Types of learning delivery channels
Like many fields, training and development is full of acronyms and jargon. It’s easy to assume we all have the same understanding and use the same definitions. I have some clients who are new to online learning and often trip up over our terminology. Let me explain a few terms and their definitions so we know we’re talking about the same thing.
This is asynchronous learning. It’s helpful to think, “Asynchronous is completed Alone”. Employees log into a course on their own time from wherever they are. There is no trainer to facilitate learning. Instead, the instructor’s role is embedded in the design through scenarios, feedback, etc. Creating an elearning course requires a different approach to design and is often built using a rapid authoring tool such as:
I have a bias towards the Articulate products because I find they require the least amount of ‘programming’ and are therefore easiest for my clients to use. Email me if you’re curious to learn more.
This is what has become so popular right now in our COVID world! It is synchronous learning that involves a trainer or facilitator hosting a virtual classroom and employees joining at a specific time. It can have different terms. Virtual classroom, eclassroom, and live online are some of the more common. These courses have a facilitator or trainer, so they are similar to traditional face-to-face classroom courses, but can accommodate a geographically dispersed audience. Virtual learning requires a platform where the facilitator and participants can ‘meet.’ Common platforms include:
I’ve designed virtual training for Zoom, Adobe Connect and Webex.
This is a combination of different delivery channels. It can include virtual training, elearning, and in-person classroom.
The diagram below illustrates part of a learning road map, or curriculum, for a blended program I created for a college in Ontario. It shows a combination of virtual classroom, independent learning, assignments, online discussions, and quizzes.
I create learning solutions that have a measurable impact on performance and support the organization’s objective. This requires a balance between following an established instructional design process starting with a needs assessment and looking for opportunities to be creative and leverage different delivery channels. Understanding terminology and the different options for delivery channels is one of the first steps in designing effective training that results in a change in performance. Another step is evaluating when to use which delivery channel and the pros and cons of each. I have created a quick reference document that I’ve used with clients to help them navigate this process. Let me know if you are wrestling with these decisions and if a conversation with me might help.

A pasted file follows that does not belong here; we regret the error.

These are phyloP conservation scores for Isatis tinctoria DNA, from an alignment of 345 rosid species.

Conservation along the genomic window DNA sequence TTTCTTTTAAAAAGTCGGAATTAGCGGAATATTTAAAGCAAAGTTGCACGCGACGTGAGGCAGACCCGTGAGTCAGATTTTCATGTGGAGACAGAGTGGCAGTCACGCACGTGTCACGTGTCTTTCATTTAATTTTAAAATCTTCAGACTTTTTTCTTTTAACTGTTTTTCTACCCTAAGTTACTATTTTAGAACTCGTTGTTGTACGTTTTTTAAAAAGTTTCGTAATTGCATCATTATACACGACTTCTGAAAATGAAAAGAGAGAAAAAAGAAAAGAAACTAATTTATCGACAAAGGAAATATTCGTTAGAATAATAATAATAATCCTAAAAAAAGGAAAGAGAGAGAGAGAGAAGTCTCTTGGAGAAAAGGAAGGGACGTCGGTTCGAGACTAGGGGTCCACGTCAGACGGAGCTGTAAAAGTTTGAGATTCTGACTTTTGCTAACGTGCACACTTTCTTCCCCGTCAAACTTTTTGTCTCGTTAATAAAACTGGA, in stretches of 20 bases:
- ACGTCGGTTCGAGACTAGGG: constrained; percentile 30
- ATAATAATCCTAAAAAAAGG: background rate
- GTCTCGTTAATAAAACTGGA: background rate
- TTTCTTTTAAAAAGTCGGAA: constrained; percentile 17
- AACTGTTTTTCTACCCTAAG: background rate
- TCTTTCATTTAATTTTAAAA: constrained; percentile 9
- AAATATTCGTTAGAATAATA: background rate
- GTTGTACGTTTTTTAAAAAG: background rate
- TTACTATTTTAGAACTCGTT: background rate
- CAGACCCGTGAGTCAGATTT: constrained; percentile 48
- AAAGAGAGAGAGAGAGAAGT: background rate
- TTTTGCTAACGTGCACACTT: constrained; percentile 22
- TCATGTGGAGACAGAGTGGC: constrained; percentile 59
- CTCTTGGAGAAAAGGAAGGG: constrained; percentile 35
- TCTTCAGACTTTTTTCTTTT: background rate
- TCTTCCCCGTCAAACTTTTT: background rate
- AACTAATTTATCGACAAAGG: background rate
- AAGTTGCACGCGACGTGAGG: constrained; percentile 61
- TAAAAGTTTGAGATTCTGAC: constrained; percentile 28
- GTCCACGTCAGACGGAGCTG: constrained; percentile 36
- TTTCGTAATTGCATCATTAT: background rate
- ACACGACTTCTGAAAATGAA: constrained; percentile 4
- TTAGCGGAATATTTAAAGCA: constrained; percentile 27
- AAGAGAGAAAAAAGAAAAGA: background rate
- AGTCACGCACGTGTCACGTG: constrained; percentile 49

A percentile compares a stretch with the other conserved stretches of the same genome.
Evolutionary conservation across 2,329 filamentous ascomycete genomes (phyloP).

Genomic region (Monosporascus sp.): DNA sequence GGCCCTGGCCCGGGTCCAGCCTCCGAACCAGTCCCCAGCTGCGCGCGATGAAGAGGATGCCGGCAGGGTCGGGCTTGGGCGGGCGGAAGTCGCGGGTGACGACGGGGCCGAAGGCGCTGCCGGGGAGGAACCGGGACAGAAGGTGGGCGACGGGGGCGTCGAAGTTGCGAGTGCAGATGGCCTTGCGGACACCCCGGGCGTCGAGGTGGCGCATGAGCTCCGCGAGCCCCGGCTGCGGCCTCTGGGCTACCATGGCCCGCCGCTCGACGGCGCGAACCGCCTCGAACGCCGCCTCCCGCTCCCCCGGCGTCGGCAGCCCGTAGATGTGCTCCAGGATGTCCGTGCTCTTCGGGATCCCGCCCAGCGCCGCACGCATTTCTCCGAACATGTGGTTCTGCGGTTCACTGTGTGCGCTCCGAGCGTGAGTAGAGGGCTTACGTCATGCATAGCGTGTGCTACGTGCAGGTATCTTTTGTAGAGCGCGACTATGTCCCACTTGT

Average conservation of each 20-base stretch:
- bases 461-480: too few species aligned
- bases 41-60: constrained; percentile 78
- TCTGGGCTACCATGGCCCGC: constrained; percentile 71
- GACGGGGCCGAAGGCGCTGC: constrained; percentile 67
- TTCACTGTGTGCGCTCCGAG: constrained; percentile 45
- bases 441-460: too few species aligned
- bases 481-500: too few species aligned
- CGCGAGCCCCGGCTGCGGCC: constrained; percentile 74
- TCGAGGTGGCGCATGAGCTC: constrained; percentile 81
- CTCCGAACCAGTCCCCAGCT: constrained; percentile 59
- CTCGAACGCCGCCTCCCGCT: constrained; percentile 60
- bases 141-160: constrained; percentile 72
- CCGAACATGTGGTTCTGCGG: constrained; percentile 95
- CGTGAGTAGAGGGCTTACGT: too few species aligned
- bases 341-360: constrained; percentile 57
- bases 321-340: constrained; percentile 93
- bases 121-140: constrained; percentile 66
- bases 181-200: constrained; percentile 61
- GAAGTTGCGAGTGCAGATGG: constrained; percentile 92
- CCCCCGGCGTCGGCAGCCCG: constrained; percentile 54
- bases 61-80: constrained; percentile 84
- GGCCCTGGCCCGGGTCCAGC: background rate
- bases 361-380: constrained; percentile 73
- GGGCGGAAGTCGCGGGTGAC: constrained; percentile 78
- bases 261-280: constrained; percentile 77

Interested in learning more?
Here are some projects where I have designed courses for virtual, elearning and blended delivery.
- Shad Canada – Blended Learning to Mitigate Risk (Award-winning) – blended delivery (elearning and in-person)
- Electrical Engineering Online Certificate Course – blended delivery (elearning and virtual)
- Microlearning for Wealth Advisors in North America – blended delivery (elearning and virtual)
- Senior Leadership Development Program – blended delivery (virtual and in-person)
When you’re ready, here are a few ways I can help you and the employees in your organization:
- Designing a learning curriculum that incorporates different delivery channels – online, in-person as well as non-learning approaches such as coaching.
- Designing elearning courses that focus on changing performance and aligning with your business needs.
- Coaching individual leaders and their teams.
Consider taking this course to redesign an in-person training program for online delivery:
Check out the other services I provide to clients to help them improve employee performance.